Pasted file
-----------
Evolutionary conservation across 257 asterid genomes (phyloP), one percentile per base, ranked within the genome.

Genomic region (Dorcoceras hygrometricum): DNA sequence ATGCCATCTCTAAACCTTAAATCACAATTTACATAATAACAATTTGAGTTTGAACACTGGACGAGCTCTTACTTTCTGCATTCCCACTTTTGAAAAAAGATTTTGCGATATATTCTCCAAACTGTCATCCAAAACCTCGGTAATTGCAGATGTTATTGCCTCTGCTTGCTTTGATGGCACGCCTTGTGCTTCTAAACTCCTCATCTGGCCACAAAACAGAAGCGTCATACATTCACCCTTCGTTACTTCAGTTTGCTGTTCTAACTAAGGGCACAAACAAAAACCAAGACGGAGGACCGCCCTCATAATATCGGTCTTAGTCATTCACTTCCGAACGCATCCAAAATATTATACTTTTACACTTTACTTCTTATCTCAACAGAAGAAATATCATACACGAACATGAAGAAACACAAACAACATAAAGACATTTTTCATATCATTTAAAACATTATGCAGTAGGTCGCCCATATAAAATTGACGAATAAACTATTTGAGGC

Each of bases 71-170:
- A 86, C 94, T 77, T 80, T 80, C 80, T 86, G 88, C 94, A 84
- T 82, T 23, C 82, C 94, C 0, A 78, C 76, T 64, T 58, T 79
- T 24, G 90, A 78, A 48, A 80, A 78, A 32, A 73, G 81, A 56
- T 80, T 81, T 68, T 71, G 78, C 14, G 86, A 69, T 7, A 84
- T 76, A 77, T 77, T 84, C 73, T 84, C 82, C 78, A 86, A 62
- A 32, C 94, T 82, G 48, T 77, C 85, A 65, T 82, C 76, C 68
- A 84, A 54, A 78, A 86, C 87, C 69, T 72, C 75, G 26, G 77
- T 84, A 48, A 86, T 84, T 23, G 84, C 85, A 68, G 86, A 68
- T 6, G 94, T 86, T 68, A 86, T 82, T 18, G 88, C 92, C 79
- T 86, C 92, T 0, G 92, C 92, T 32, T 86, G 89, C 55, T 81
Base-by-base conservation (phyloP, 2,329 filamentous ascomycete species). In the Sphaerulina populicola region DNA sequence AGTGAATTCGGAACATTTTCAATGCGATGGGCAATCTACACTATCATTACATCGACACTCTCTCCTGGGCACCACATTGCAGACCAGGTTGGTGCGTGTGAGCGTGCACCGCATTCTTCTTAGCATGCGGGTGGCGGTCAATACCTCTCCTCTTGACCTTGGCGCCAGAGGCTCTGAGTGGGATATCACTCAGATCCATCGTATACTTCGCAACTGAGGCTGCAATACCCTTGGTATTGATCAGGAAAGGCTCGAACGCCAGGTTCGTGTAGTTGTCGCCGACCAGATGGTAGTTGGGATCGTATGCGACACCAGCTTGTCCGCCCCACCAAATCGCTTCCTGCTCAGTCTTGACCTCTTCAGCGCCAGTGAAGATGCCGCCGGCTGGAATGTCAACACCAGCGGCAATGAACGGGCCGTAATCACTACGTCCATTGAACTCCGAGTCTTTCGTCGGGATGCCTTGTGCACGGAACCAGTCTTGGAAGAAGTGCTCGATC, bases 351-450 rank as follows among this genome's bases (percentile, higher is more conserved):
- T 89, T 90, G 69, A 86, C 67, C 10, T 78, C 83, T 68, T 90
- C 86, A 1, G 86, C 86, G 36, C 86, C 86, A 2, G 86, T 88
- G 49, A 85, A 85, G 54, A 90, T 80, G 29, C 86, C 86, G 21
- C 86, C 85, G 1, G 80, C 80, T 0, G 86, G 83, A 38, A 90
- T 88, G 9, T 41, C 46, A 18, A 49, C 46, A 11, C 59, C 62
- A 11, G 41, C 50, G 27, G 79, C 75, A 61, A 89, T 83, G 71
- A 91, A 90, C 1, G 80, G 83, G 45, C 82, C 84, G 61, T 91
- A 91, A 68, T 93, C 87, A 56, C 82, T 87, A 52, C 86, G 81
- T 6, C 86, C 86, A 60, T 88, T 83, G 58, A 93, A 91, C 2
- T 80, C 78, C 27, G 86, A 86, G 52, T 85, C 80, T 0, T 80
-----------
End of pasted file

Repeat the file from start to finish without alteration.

Evolutionary conservation across 257 asterid genomes (phyloP), one percentile per base, ranked within the genome.

Genomic region (Dorcoceras hygrometricum): DNA sequence ATGCCATCTCTAAACCTTAAATCACAATTTACATAATAACAATTTGAGTTTGAACACTGGACGAGCTCTTACTTTCTGCATTCCCACTTTTGAAAAAAGATTTTGCGATATATTCTCCAAACTGTCATCCAAAACCTCGGTAATTGCAGATGTTATTGCCTCTGCTTGCTTTGATGGCACGCCTTGTGCTTCTAAACTCCTCATCTGGCCACAAAACAGAAGCGTCATACATTCACCCTTCGTTACTTCAGTTTGCTGTTCTAACTAAGGGCACAAACAAAAACCAAGACGGAGGACCGCCCTCATAATATCGGTCTTAGTCATTCACTTCCGAACGCATCCAAAATATTATACTTTTACACTTTACTTCTTATCTCAACAGAAGAAATATCATACACGAACATGAAGAAACACAAACAACATAAAGACATTTTTCATATCATTTAAAACATTATGCAGTAGGTCGCCCATATAAAATTGACGAATAAACTATTTGAGGC

Each of bases 71-170:
- A 86, C 94, T 77, T 80, T 80, C 80, T 86, G 88, C 94, A 84
- T 82, T 23, C 82, C 94, C 0, A 78, C 76, T 64, T 58, T 79
- T 24, G 90, A 78, A 48, A 80, A 78, A 32, A 73, G 81, A 56
- T 80, T 81, T 68, T 71, G 78, C 14, G 86, A 69, T 7, A 84
- T 76, A 77, T 77, T 84, C 73, T 84, C 82, C 78, A 86, A 62
- A 32, C 94, T 82, G 48, T 77, C 85, A 65, T 82, C 76, C 68
- A 84, A 54, A 78, A 86, C 87, C 69, T 72, C 75, G 26, G 77
- T 84, A 48, A 86, T 84, T 23, G 84, C 85, A 68, G 86, A 68
- T 6, G 94, T 86, T 68, A 86, T 82, T 18, G 88, C 92, C 79
- T 86, C 92, T 0, G 92, C 92, T 32, T 86, G 89, C 55, T 81
Base-by-base conservation (phyloP, 2,329 filamentous ascomycete species). In the Sphaerulina populicola region DNA sequence AGTGAATTCGGAACATTTTCAATGCGATGGGCAATCTACACTATCATTACATCGACACTCTCTCCTGGGCACCACATTGCAGACCAGGTTGGTGCGTGTGAGCGTGCACCGCATTCTTCTTAGCATGCGGGTGGCGGTCAATACCTCTCCTCTTGACCTTGGCGCCAGAGGCTCTGAGTGGGATATCACTCAGATCCATCGTATACTTCGCAACTGAGGCTGCAATACCCTTGGTATTGATCAGGAAAGGCTCGAACGCCAGGTTCGTGTAGTTGTCGCCGACCAGATGGTAGTTGGGATCGTATGCGACACCAGCTTGTCCGCCCCACCAAATCGCTTCCTGCTCAGTCTTGACCTCTTCAGCGCCAGTGAAGATGCCGCCGGCTGGAATGTCAACACCAGCGGCAATGAACGGGCCGTAATCACTACGTCCATTGAACTCCGAGTCTTTCGTCGGGATGCCTTGTGCACGGAACCAGTCTTGGAAGAAGTGCTCGATC, bases 351-450 rank as follows among this genome's bases (percentile, higher is more conserved):
- T 89, T 90, G 69, A 86, C 67, C 10, T 78, C 83, T 68, T 90
- C 86, A 1, G 86, C 86, G 36, C 86, C 86, A 2, G 86, T 88
- G 49, A 85, A 85, G 54, A 90, T 80, G 29, C 86, C 86, G 21
- C 86, C 85, G 1, G 80, C 80, T 0, G 86, G 83, A 38, A 90
- T 88, G 9, T 41, C 46, A 18, A 49, C 46, A 11, C 59, C 62
- A 11, G 41, C 50, G 27, G 79, C 75, A 61, A 89, T 83, G 71
- A 91, A 90, C 1, G 80, G 83, G 45, C 82, C 84, G 61, T 91
- A 91, A 68, T 93, C 87, A 56, C 82, T 87, A 52, C 86, G 81
- T 6, C 86, C 86, A 60, T 88, T 83, G 58, A 93, A 91, C 2
- T 80, C 78, C 27, G 86, A 86, G 52, T 85, C 80, T 0, T 80